SC affirms company liability in sexual harassment case

SC affirms company liability in sexual harassment case

/ 05:44 AM February 04, 2024

Prescription period for cyberlibel is 1 year – Supreme Court


The Supreme Court has affirmed a company’s liability in terms of unpaid salary and damages to a woman who experienced sexual harassment in that workplace.

In a decision penned by Associate Justice Jhosep Lopez, the high court’s Second Division upheld the 2019 decision and a 2020 resolution of the Court of Appeals (CA) affirming the “constructive dismissal” of an employee of Xerox Business Services Philippines (also known as Xerox Services) following her complaint of sexual harassment in 2015.


A company commits constructive dismissal when an employee is forced to resign due to the hostile work environment of his or her place of employment. Under such circumstances, the company is deemed liable to pay damages to that employee.


In its ruling on the case, the Supreme Court cited the “hostile, offensive and intimidating work environment perpetrated by Xerox Business.”

It noted further that “an employee is deemed constructively dismissed if he or she was sexually harassed by his or her superior, and said superior failed to act on the employee’s complaint with promptness and sensitivity.”

Sexual advances

As the high court’s Public Information Office (PIO) recounted the case, in 2015 the employee sought the help of Nilo dela Peña, her assigned team leader, because of a system error in her temporary headset.

She was told to get a replacement in a storage room and while she was inside, Dela Peña suddenly appeared and pleaded to her in a lewd language to not resist his advances. His alleged remarks to her were quoted in the complaint.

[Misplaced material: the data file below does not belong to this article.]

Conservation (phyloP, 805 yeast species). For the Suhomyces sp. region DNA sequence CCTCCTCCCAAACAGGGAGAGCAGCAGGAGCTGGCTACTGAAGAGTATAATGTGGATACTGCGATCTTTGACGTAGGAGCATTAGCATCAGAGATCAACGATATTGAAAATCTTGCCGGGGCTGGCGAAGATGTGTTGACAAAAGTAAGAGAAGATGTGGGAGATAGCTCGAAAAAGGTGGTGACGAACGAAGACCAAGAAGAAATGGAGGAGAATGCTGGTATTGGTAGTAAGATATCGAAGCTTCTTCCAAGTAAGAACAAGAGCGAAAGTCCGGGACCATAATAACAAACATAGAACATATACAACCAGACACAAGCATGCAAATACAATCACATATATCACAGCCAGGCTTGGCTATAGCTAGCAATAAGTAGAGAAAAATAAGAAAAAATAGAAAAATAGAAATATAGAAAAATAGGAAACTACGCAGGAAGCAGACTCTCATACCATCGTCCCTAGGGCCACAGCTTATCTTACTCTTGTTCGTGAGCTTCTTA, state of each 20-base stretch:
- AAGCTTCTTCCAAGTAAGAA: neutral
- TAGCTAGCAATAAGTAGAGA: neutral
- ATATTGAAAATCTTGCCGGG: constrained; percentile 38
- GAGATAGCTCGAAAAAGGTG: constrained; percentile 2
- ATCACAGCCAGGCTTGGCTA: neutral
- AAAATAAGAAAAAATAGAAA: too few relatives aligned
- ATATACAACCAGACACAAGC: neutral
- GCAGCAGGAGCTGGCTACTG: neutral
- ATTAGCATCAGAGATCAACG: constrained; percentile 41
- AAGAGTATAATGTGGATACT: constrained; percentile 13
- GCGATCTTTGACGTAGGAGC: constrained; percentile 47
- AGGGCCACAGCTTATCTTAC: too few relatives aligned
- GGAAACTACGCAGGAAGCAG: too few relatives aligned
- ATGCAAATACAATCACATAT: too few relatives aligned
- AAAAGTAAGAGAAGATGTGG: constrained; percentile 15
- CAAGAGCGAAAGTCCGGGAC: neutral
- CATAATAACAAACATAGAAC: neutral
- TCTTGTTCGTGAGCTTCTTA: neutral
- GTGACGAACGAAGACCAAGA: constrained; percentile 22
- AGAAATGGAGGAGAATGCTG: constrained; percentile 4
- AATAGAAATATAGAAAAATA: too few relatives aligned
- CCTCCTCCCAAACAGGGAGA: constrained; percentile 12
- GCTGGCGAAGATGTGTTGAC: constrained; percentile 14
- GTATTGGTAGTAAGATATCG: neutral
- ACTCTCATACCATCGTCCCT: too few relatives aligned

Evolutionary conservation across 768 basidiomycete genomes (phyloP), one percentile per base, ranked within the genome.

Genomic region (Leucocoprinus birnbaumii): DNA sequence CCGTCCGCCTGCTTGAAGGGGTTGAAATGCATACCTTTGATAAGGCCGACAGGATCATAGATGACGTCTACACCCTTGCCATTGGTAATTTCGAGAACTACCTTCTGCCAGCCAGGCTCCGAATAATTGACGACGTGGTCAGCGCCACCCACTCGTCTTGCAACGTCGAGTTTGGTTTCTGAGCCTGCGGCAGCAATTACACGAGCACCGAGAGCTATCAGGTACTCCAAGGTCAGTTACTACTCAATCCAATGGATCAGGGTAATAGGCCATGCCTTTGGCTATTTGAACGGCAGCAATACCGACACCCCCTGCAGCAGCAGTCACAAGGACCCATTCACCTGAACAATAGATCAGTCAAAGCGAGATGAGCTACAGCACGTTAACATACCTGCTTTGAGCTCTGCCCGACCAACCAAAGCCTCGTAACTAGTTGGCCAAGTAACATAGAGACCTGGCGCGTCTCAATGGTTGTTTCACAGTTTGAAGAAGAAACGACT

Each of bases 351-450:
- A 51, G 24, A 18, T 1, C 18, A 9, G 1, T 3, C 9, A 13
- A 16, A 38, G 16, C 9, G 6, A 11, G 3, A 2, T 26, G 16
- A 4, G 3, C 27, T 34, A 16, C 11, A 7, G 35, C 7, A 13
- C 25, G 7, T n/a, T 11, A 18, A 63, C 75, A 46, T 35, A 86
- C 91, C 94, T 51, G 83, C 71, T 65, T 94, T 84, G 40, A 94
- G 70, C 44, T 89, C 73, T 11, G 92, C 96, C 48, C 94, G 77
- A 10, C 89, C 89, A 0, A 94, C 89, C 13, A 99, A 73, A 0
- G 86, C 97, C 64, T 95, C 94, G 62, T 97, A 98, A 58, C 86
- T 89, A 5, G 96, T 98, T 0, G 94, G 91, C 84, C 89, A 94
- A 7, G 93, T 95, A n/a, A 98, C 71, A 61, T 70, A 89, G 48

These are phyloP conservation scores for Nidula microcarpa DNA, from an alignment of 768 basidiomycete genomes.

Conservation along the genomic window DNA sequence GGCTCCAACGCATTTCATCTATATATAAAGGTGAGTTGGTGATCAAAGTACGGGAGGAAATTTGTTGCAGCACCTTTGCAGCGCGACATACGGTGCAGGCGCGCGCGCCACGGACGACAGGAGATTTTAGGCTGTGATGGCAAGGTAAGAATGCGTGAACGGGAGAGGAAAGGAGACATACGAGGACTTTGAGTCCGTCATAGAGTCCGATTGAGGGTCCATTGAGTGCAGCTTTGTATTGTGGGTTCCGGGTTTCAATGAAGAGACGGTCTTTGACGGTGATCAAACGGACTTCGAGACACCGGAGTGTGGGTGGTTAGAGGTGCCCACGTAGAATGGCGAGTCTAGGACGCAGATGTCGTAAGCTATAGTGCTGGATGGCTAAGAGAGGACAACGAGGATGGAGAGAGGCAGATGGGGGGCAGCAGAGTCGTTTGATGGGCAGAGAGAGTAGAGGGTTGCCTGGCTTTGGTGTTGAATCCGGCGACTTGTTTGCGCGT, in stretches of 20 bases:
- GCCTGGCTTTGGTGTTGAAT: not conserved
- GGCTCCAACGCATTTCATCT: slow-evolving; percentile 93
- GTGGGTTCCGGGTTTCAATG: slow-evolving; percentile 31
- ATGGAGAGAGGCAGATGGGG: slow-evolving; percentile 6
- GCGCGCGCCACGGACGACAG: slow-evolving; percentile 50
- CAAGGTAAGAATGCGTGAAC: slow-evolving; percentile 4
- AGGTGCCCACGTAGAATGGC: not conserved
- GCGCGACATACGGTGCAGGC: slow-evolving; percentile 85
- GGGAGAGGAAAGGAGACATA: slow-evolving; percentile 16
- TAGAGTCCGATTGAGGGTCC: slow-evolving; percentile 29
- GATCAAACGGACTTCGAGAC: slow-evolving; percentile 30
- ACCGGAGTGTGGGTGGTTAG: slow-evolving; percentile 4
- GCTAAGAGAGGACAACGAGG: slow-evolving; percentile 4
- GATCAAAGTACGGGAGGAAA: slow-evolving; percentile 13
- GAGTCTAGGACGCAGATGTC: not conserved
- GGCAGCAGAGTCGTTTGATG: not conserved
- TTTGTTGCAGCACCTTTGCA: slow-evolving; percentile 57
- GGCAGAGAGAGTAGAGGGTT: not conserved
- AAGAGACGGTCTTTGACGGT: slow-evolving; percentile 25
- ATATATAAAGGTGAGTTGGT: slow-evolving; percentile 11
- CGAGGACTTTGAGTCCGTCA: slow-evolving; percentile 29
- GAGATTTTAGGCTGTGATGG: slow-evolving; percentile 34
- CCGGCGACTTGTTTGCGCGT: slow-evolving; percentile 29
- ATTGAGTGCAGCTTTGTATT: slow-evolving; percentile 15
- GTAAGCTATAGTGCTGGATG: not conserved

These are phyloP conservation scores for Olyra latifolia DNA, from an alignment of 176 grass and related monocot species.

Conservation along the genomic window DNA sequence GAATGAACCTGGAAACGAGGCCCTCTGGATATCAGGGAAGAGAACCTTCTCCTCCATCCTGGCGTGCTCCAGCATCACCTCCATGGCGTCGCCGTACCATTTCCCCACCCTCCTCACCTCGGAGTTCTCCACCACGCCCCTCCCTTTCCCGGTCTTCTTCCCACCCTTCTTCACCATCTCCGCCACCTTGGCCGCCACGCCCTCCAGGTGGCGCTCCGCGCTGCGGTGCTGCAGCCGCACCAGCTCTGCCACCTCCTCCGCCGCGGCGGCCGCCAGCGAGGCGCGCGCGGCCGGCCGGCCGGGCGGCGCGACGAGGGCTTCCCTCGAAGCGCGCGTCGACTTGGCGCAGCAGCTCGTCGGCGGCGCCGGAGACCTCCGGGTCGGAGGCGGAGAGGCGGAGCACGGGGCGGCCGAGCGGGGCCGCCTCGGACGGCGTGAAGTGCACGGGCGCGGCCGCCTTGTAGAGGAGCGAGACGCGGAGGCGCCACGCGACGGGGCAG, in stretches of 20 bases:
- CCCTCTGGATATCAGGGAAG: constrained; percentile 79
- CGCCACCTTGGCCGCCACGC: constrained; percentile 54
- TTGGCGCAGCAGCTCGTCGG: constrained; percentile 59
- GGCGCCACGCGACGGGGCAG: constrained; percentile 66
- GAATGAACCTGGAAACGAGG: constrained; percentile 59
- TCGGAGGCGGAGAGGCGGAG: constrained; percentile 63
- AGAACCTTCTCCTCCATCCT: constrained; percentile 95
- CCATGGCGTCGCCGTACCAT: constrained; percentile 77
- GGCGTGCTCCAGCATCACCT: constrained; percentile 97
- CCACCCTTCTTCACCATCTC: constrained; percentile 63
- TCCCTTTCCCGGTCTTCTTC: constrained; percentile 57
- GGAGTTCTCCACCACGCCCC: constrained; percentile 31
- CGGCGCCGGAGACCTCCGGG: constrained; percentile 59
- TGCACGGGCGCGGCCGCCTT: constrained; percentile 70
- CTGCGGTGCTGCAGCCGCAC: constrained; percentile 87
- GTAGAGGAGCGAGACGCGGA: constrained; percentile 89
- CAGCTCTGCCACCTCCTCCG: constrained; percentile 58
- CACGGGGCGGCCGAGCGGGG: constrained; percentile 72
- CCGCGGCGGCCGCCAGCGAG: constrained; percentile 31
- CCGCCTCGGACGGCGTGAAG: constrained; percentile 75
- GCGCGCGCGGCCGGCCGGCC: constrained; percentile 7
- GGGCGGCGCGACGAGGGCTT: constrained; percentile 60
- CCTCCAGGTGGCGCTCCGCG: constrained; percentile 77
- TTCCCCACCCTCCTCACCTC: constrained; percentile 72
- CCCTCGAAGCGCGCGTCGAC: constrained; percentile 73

The headset that the employee got turned out to be similarly defective, and as she returned to the storage room, “[t]o her surprise, Dela Peña approached her, grabbed her waist, and tried to kiss her when she hurriedly moved away,” the PIO said.

It added that the “complainant struggled to push Dela Peña away, but the latter was able to hug her and grope her breasts.”


After that incident, the employee said she “detested going to work” and became “anxious and paranoid.”

She said she filed a complaint with the company’s Human Resources Department (HRD), but the “management did not give her any protection.”

The employee further claimed that her compensation for three days was not paid. This prompted her to file with the National Labor Relations Commission (NLRC) complaints of sexual harassment against Dela Peña and of unpaid compensation and damages against Xerox Services and its HRD.


A labor arbiter ruled in favor of the employee, saying that the company was liable for constructive dismissal for failure to investigate the reported harassment.

Xerox Services would later claim, as noted by the appellate court, that it did order an investigation but “did not find convincing evidence to warrant the imposition of the supreme penalty of [Dela Peña’s] termination.”

The labor arbiter recommended that the company pay the employee moral damages of P100,000, exemplary damages of P50,000 and a three-day salary of P2,630.58.

NLRC affirmed that ruling and even increased the combined moral and exemplary damages to P500,000.

READ: Supreme Court reports improved case resolution rate in 2023

But the appellate court, in its resolution, reverted the damages to P100,000 and P50,000, saying that these amounts served as reasonable compensation for the suffering caused to the injured party.

The CA’s decision prompted the employee to petition the Supreme Court for a review, which the high court junked.

Your subscription could not be saved. Please try again.
Your subscription has been successful.

Subscribe to our daily newsletter

By providing an email address. I agree to the Terms of Use and acknowledge that I have read the Privacy Policy.

The Supreme Court nevertheless affirmed the constructive dismissal of the employee, adding that Xerox Services was remiss in its duty to deter the commission of sexual harassment as mandated by Republic Act No. 7877, or the Anti-Sexual Harassment Act of 1995.

TAGS: harassment, Supreme Court

© Copyright 1997-2024 | All Rights Reserved

We use cookies to ensure you get the best experience on our website. By continuing, you are agreeing to our use of cookies. To find out more, please click this link.